A pointless little exercise in keeping you guys updated. Vaguely political, with a very brief opinion on the importance of thought in the process of political engagement.
For those of you who are unaware – seeing as we are a small, backwater nation, I can’t blame those of you who are unaware for not being aware – the United Kingdom’s General Election happened this past week. We expected something of a hung parliament, and many of us where expecting the Conservatives to partner up with UKIP, in order to gain the majority in Parliament.
The Tories, who only took control at the last election by inviting the Liberal Democrats into a coalition, now control the control with a majority. The Tories stand for, essentially, themselves. They are in power to ensure that the rich have easier lives, that public spending is drastically cut, and – if you ask most people who disagree with them – want to see a return to a heavily class-based society, where the wealthy stay wealthy, where they are the only ones able to gain a real university education and are the only ones capable of taking on the highest-paid and most important jobs.
There are thousands of reasons why Labour lost the election; from the people’s lack of faith in its leader, Ed Miliband, to the rapidly growing sense of nationalism which has overtaken Scotland (typically one of Labour’s biggest areas of support) to the rise of UKIP and other, smaller parties, which have scavenged votes away from the Lib Dems and Labour, whilst the traditional Tories, with their public austerity and their cocaine-fuelled upper-echelon, have barely lost any of their votes.
Of course, I do not support Labour either; just as I do not support the Greens, the Lib Dems, UKIP, the SNP – I do not believe that anyone is more qualified to tell me how to run my life than me, and I do not believe that I should have to sacrifice what tenebrous, internal freedom that I have by engaging in a political system of any kind. Like an increasing number of people, I do not want to engage with politics in any way. I think the final figure was something like 46.7% of the entire country did not exercise their right to vote.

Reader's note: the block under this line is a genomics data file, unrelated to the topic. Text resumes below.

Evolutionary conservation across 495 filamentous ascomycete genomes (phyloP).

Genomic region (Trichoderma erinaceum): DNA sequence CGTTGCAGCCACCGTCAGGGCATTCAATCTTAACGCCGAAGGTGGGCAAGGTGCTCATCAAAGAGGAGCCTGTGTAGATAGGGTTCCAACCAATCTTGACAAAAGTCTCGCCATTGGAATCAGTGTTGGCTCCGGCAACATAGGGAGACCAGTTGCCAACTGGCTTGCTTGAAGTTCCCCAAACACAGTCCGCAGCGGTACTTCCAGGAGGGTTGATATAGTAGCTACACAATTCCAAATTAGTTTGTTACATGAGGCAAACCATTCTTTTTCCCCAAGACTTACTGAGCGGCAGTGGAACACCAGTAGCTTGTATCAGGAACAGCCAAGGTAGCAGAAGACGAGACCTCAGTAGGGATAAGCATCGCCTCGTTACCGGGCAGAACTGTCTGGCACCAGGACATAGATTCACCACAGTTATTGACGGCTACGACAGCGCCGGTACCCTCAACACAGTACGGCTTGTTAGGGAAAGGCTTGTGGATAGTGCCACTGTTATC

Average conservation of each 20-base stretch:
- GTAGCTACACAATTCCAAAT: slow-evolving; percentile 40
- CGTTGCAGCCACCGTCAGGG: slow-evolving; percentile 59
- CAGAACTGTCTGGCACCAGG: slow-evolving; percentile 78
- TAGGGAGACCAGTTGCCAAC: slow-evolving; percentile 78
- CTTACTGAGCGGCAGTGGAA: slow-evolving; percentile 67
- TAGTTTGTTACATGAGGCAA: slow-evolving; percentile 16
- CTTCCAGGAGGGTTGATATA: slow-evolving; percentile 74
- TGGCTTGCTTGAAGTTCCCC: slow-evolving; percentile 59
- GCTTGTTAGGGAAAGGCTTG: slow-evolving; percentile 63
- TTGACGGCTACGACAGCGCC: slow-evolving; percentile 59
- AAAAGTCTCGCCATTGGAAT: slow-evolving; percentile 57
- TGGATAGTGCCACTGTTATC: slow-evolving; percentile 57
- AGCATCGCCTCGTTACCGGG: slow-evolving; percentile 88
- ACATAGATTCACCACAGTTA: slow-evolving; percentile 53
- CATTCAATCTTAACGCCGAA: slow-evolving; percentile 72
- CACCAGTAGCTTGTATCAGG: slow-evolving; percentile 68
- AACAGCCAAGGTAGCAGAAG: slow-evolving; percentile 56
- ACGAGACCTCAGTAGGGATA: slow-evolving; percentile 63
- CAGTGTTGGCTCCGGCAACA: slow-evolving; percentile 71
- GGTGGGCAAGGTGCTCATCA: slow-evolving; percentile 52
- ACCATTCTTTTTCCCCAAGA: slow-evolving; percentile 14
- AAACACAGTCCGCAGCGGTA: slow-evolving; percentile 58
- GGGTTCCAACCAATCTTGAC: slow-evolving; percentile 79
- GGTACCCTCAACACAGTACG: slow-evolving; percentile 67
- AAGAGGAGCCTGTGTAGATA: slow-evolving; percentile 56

I didn’t. I, like most people who like to think themselves creatives, want to know freedom – even though I would not survive for more than a few weeks. I would like complete freedom; I would like to be free of people, of sensation, of everything – I would like to commit a social suicide, I think.
Still – I have an active disengagement with politics. I make sure that I understand just what these parties are attempting to do – I follow the lies, the scandals, and the inhuman views. So long as we remain trapped in this shitty little system, I support the vote – just as I support the decision not to vote, so long as one has intelligent reasoning behind it. I propose the idea of thought, a rare concept in England these days, over blind obedience, hero-worship or mindless servitude. I support the individual over the celebrity.
Of course, I am not really a humanist – I would have liked to have been, but most people revolt me – It is impossible to truly love these people; it is impossible to genuinely hold them in any kind of affection.
Still, one thing which is held to be universally true, in almost all cultures – despite evidence to the contrary – is that suffering breeds creativity; breeds genius. I have seen little of this, over the past five years, but with any luck the upcoming oppression will encourage some genuine art, some revolutionary content, some anarchistic political works that can stand on their own feet.
The international audience might well be thinking along the lines that ‘Of course the English are conservatives!’ just as it is easy to consider all American gun-toting jackasses in pickup trucks and drinking Coors-light. Up here, in the North-West, we still have abandoned factories and mines and mills standing against the skyline, stark and resolute against over-priced apartment buildings and empty shopping galleries. I try not to romanticise it too much, because the North is a shitty, grimy place, but I’d rather live up here than amongst the slack-jawed, feverish-eyed, money-grabbing creatures who voted for the Conservatives.
The first changes we expect to be made, are that Fox-Hunting will be brought back into effect as soon as Cameron can climb down from his self-righteous cocaine high, and after that he is going to scrap the Human Rights. Make of that what you will.
In other news, I’ve been writing again! I am working on a fairly short piece, which will take place over ten days, and I have also written a few short stories which, with any luck, will appear in an eBook that my old university is putting together.